In 2001, during my time in command of RAF Waddington, we flew two 23 Sqn Mosquito pilots back to Malta (in an AWACS, because we could!) and spent time visiting the Sqn graves there and in Sardinia. We also laid a wreath at the Malta Memorial.

Peter Rudd and Jock Browne are sadly no longer with us, but Peter wrote an excellent book “Red Eagles: A History of No 23 Squadron, Royal Air Force”. The book is out of print but you may find it via Amazon or e-Bay. They were full of anecdotes about their time in Malta, and they were also able to pass some of that information on to the small aviation museum at Ta Qali.

There is one other casualty I should mention. We visited the Cappucini Naval Cemetery in Valletta, which contains several Sqn graves. The one name that remains clear for me is AC2 George Penfold who, from his rank, was obviously not a Mosquito pilot. Peter and Jock both remembered how he died. George Penfold was ground-crew on the Sqn and had been marshalling a Mosquito at Luqa on 9 Feb 1943.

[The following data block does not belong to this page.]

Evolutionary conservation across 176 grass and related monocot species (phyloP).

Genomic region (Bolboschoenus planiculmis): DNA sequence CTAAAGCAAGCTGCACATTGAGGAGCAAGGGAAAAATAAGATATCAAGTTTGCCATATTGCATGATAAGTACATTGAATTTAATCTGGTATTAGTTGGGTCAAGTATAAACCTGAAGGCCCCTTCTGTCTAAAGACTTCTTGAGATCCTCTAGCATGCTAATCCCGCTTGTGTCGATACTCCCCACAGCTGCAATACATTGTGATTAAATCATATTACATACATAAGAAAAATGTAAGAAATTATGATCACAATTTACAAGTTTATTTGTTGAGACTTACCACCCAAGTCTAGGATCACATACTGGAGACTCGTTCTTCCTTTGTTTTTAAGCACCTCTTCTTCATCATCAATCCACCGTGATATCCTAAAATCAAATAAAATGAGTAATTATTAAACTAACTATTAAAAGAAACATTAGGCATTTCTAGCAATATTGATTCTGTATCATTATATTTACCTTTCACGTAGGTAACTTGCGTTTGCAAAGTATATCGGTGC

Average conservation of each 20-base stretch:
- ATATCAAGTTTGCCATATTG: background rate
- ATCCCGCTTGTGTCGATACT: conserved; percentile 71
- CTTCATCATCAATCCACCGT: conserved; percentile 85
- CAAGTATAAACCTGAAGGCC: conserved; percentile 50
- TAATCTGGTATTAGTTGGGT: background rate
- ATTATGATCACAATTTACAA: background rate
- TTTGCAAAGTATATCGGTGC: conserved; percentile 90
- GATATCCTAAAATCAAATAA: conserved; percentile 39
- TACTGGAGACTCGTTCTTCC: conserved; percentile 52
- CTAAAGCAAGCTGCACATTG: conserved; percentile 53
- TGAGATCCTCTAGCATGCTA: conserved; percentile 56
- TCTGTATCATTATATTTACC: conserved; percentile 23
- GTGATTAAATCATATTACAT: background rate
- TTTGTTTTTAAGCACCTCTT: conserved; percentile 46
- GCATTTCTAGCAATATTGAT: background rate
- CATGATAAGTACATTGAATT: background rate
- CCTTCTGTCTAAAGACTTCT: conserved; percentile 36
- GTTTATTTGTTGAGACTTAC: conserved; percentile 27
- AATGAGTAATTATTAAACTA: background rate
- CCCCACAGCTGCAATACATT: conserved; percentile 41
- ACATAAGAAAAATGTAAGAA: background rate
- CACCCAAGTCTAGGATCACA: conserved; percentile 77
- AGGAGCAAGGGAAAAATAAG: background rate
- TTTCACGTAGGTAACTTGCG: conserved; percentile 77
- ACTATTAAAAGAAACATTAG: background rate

At that time, some aircraft were dispersed around the airfield and had to come up the hill to reach the runway, often by using what remained of the goat tracks. A Hurricane had powered up the hill via a narrow, stony track and was unable to weave its nose as usual for forward visibility; Penfold, who was in front of 2 running Merlins, apparently did not hear the Merlin behind him, and the Hurricane pilot did not see him before it was too late.

So, a tragic and avoidable non-operational death on active service, but a great reminder that ‘they also serve’.